Camelot claims National Lottery loss will render business obsolete

Camelot’s case in the High Court continued this week, with the National Lottery operator maintaining its protests about the future direction of the contract. 

A representative for the company reportedly informed the High Court that it would ‘cease to exist’ should the next ten-year licence for the National Lottery be awarded to Czech firm Allwyn. 

Following a lengthy licence tender, the UK Gambling Commission (UKGC) concluded that pan-European lottery operator Allwyn would assume the role as National Lottery operator in February 2024.

Camelot’s concerns relate to the fact that it has been the sole steward of the National Lottery since the lottery’s inception in 1994, and so the transition of the contract to Allwyn in two years time would effectively force the former operator to cease operations.

However, as reported by the Daily Mail, Queen’s Counsel Sarah Hannaford –  who represents the UKGC – asserted that this was not a sound argument. She argued that Camelot had established itself as a Special Vehicle Company (SPV), and so the possibility of losing its sole contract was always a risk.

“The licence that it has entered into allows it only to carry out the UK National Lottery and ancillary activities if there is agreement,” she said.

“Setting yourself up as an SPV and then saying there is an existential threat simply does not work as a matter of law in my submission. Camelot UK took a decision to operate as they did and it was perfectly foreseeable that they might lose a contract.”

The barrister stated that Camelot had provided “nowhere near” cogent evidence of financial loss, whilst IGT – which supplies lottery technology to the firm and has also launched a suit – will likely suffer very little as a result of the transition.

“IGT is a massive global business and the UK lottery is frankly a very small part of it. It has a lot of fingers in a lot of lottery pies,” Hannaford added. “’There is absolutely no doubt that damages are an adequate remedy for IGT.”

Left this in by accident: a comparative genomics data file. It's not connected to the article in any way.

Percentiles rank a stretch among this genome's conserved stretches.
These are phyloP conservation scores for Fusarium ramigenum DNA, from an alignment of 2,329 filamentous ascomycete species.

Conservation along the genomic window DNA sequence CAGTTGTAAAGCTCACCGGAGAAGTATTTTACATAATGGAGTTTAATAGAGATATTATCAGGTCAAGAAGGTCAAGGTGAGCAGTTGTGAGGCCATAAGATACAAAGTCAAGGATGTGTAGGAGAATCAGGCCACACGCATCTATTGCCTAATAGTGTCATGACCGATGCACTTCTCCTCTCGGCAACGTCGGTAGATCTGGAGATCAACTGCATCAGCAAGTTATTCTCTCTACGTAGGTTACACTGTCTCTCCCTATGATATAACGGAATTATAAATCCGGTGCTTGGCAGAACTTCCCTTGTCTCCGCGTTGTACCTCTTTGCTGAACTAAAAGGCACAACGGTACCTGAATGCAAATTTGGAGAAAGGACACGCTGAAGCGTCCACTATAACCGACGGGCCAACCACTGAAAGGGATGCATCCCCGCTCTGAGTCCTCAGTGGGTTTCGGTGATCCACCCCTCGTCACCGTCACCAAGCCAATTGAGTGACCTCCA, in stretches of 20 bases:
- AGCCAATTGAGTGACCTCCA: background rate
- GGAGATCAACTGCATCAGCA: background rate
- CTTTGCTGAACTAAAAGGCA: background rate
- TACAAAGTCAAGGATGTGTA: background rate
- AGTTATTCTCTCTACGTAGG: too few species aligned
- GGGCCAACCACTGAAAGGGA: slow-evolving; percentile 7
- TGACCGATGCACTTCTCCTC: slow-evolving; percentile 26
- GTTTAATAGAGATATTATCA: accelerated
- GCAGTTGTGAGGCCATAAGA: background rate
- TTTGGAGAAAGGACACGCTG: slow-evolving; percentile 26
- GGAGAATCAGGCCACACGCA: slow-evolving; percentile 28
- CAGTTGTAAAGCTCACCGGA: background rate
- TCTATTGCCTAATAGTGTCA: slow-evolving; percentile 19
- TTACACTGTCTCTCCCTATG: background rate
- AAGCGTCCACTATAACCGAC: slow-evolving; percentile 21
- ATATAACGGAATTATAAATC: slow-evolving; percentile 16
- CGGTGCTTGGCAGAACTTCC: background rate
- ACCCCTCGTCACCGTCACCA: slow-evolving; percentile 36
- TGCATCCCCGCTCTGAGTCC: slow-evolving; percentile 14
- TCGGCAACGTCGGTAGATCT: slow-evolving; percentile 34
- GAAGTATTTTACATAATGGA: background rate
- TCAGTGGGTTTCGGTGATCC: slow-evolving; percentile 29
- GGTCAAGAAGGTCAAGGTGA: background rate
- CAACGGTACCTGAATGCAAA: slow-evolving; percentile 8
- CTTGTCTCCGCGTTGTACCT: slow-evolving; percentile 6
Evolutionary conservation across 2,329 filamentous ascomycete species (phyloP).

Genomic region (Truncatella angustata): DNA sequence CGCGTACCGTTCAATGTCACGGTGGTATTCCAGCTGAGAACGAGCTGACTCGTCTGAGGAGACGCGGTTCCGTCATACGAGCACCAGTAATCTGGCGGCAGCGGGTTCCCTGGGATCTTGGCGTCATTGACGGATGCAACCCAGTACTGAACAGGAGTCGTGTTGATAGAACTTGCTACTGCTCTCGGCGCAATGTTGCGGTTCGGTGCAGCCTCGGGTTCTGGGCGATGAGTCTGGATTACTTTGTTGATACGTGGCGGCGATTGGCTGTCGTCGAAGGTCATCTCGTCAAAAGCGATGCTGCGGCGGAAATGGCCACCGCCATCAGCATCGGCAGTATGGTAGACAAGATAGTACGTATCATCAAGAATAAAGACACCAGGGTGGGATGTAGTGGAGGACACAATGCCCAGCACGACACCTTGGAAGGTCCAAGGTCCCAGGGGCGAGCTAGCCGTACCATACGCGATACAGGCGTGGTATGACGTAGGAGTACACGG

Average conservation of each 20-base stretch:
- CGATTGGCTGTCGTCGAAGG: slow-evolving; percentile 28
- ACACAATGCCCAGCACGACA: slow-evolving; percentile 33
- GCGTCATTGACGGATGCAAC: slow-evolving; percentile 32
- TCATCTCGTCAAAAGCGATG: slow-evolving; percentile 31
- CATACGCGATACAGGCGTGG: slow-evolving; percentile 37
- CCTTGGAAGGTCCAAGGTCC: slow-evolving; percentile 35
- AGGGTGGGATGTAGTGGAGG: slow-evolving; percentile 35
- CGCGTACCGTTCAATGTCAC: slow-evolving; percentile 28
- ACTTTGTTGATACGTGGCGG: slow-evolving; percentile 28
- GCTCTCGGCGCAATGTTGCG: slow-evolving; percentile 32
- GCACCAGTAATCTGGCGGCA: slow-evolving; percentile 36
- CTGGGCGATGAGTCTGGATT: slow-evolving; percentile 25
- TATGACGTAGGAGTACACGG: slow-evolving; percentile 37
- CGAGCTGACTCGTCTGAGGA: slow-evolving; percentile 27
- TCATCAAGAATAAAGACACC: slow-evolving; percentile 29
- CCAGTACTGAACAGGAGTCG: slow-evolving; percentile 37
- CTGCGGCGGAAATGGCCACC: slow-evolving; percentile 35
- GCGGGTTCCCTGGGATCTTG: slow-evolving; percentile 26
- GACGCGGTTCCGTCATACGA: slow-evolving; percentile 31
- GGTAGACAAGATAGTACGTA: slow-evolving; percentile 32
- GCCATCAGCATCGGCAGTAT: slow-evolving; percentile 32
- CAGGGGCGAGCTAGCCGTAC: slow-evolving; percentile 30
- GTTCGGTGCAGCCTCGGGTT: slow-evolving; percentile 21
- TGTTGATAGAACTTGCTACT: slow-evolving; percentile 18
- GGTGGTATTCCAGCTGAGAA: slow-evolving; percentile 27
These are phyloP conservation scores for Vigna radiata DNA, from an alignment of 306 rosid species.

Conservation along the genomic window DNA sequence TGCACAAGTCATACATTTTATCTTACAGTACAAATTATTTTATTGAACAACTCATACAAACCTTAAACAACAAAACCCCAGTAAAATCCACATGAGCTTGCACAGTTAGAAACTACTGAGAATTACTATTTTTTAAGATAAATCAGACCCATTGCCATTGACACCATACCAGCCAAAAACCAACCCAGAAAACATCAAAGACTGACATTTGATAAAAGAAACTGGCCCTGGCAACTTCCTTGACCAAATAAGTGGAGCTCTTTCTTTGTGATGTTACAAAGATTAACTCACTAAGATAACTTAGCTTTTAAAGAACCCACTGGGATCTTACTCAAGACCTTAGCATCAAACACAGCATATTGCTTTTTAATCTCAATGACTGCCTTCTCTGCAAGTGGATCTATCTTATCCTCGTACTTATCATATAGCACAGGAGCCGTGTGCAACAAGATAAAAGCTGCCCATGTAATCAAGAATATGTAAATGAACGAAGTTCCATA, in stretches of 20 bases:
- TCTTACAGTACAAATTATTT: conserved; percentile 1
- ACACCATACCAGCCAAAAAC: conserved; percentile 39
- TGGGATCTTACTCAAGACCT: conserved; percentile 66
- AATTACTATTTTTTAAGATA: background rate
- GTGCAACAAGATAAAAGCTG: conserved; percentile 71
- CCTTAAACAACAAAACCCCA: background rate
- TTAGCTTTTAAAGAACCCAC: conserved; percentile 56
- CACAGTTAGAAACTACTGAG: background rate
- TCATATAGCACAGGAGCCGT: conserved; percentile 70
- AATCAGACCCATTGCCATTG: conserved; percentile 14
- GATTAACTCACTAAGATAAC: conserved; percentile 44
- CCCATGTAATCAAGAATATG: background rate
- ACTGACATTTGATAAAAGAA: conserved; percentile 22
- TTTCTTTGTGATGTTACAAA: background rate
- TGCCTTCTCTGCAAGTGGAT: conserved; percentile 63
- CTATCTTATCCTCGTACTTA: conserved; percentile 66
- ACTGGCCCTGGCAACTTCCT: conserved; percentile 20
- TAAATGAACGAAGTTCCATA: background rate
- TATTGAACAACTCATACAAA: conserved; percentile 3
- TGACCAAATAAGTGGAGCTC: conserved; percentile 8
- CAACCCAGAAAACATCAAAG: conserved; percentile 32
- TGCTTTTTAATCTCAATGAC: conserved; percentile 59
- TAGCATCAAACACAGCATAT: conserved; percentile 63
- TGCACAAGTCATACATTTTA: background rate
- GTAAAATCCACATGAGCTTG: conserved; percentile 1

Camelot’s appeal was first launched last month. At the time, Chief Executive Nigel Raliton emphasised that the UKGC had not given a “satisfactory response” as to why it rejected the bid, but the regulator has stood by its decision and processes.

The Commission stated: “The competition and our evaluation have been carried out fairly and lawfully in accordance with our statutory duties, and we are confident that a court would come to that conclusion.”

Allwyn’s victory in the tender has also received wider criticism from some political figures. Watford MP Dean Russell drew attention to employment in his consistency, where Camelot has a considerable workforce, as well as Allwyn owner Kamel Komarek’s alleged ties to Russia in the wake of the Ukraine conflict. 

The outcome of the licence tender was defended by Deputy PM Dominic Raab, who pointed to Komarek’s opposition to Vladimir Putin’s administration. He also highlighted the efforts made by the businessman to terminate his involvement in a joint venture with Russian state-backed energy firm Gazprom

Komarek, whose firm penned a joint letter with his other holding KKCG, responded to the MPs assertions with his own statement: “The sad reality is that a party in the UK wishes to use the war in Ukraine as part of a distasteful and shameful attempt to discredit Allwyn’s team and bid to operate the National Lottery. This speaks to their character, not ours or mine.”

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